A religious sister describes how attending a wedding revealed to her the loving gaze of God.
Several years back, at a relatively ordinary wedding in a cathedral in Vermont, I witnessed a groom captivated by his bride. At the time, I was a lay woman discerning my vocation, demanding answers from the Lord as to how He’d respond to the deep desires of my heart if I was called to religious life.
I specifically prayed about my longing to captivate someone’s heart, to be gazed at with love the way a groom looks at a bride—which was clearly impossible if I was to have no earthly bridegroom. Then, a divine reality hit me like a 2-by-4. If the groom looks at the bride with that look of love, it’s because Jesus the Bridegroom looks at us that way first.
It was a moment, a dramatic moment, when I knew He had inspired my heart to desire Him alone. I was grateful I could cover my emotional response with the fact I was at a wedding. No one knew my life had dramatically changed in an instant. And in the end, it was I who was captivated by a gaze.
It’s a remarkable thing; even when we are separated by the distance of a room, catching a glance from the one you love from across the way immediately brings them to your side. We imagine how the gaze of Mary, the Mother of Jesus, gave our Lord strength to shoulder His pain as He walked the road to Calvary. A gaze of love communicates the radical power of presence, sometimes even more powerfully without the help of verbal words.
What is a gaze?
But, not all gazing is equal. We know that merely looking at another person won’t communicate intimacy. What is gazing, actually? We must look to our source; how does God the Father gaze at us, through the face of the Beloved Son? Pope Benedict XVI says the gaze of Jesus is “a gaze that begins in the heart and does not stop at the surface, that goes beyond appearances and manages to capture the deepest aspirations of the other: waiting to be heard, for caring attention, in a word: love.” Gazing answers the thirst of the other, which is to be seen. In our apostolic work, we call this gazing “delighting in the other”; it means receiving the other before us, in all that they are, letting the Lord move our hearts in love for them in all their uniqueness.
Our ability to gaze at others comes first from the gaze we’ve received from the Father, for all that we have comes from what we have received (cf. 1 Cor 4). And our love for Him and others is always a response to that first perfect gaze of Love Himself, that continues to create and sustain all of His creation, especially its crown: the human person. Now, I really need to offer a caveat: Our understanding of “gazing” is still very human: imperfect and finite. It’s radically different from God’s work of gazing, an infinite and eternal work. It’s a gaze that is always alive, and always awaiting our response. And, it’s always transformative. In fact, His gaze of love makes me capable of responding to Him, and worthy of receiving Him. St. John of the Cross captures this in his poetry:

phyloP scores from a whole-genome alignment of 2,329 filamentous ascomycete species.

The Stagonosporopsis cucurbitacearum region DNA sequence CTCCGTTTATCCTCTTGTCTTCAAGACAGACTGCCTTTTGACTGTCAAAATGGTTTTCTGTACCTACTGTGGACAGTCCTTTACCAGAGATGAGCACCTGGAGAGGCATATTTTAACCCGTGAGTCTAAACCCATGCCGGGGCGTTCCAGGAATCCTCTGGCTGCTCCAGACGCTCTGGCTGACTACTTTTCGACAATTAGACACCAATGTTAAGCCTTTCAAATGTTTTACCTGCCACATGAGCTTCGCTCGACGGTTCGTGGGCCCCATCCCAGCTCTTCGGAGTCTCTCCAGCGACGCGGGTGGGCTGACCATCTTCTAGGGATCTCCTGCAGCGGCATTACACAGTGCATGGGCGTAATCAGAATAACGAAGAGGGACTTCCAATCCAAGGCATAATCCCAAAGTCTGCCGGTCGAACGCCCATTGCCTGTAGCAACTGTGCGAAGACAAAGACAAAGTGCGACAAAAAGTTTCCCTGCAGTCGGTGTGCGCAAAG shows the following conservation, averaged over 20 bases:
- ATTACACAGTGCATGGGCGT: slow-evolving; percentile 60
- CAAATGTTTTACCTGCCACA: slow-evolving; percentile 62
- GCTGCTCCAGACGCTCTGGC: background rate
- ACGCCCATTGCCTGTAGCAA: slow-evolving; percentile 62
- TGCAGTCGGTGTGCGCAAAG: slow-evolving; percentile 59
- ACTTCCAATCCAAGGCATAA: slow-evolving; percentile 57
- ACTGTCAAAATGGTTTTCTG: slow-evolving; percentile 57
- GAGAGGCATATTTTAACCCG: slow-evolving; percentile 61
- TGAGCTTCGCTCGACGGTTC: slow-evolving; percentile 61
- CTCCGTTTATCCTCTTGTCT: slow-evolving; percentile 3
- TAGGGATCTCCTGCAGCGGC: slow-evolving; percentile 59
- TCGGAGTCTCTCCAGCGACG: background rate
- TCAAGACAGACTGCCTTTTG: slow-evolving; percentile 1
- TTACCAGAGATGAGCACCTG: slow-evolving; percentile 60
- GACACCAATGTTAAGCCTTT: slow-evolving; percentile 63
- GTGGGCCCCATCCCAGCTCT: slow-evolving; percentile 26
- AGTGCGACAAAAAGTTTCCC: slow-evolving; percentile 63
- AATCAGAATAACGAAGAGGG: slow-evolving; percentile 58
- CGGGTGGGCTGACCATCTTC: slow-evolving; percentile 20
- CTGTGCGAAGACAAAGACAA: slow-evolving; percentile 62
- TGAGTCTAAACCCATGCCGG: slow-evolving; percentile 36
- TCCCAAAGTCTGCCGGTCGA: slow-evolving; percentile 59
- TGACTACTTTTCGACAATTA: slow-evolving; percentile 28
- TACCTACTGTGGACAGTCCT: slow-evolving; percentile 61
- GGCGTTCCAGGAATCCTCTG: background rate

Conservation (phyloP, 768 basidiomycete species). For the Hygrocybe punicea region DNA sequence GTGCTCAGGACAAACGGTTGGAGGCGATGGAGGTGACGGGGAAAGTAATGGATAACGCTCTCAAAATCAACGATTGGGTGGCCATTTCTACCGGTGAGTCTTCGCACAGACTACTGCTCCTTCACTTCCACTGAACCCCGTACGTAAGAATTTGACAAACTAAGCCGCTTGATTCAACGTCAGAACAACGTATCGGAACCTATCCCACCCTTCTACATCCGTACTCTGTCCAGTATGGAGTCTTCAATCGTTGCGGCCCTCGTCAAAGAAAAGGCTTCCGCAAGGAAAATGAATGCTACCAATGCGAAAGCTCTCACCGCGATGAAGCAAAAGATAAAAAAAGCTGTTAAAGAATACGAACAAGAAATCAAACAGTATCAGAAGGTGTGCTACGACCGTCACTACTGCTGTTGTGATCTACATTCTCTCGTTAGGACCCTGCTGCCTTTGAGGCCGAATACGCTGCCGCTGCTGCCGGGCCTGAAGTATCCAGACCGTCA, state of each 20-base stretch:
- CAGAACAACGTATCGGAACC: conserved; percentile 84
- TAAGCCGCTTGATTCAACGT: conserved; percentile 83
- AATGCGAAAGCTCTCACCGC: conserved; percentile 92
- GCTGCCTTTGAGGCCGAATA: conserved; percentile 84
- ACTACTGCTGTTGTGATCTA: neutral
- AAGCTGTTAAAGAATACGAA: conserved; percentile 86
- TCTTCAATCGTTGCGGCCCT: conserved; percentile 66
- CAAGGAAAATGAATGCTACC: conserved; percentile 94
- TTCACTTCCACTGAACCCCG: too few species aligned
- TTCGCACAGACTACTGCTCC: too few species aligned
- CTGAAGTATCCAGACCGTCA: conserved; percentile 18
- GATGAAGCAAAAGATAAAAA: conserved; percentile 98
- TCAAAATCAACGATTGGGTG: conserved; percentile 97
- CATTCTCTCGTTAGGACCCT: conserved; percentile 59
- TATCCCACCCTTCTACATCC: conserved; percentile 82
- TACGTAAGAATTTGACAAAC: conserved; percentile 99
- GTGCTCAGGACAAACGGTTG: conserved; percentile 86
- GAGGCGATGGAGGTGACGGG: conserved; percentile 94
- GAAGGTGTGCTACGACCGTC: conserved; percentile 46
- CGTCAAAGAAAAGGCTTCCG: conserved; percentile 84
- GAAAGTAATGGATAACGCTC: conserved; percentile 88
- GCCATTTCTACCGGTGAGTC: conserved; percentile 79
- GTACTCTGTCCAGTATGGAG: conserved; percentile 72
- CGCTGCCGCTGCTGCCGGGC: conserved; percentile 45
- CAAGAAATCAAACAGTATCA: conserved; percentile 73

When you regarded me,
Your eyes imprinted in me Your grace:
For this You loved me again,
And thereby my eyes merited
To adore what in You they saw.
Despise me not,Spiritual Canticle, 32-33
For if I was swarthy once
You can regard me now;
Since you have regarded me,
Grace and beauty have You given me.
When we encounter the intimate gaze of God who loves us in all our imperfections and even thirsts for us, we are changed, freed to become more fully who we are. And we must stay here; only in His gaze that sees all of who we are — our past, present, and even our future glory — and loves us infinitely, can we see ourselves correctly. Commenting on the gaze of the Bridegroom on the Bride in the Song of Songs, Fr. Arminjon, S.J reminds us: “What is essential is to remain in this look … it is impossible to despise and depreciate oneself because one cannot see oneself anymore but through the loving and transfiguring look.”
This all sounds lovely. But, it comes off a little too abstract. We know we are built for gazing, to be the center of someone’s undivided attention. The amazing thing is that this inherent need for the transforming power of presence through gazing is quite literally stamped into our very biology, from the moment we begin our lives in the womb.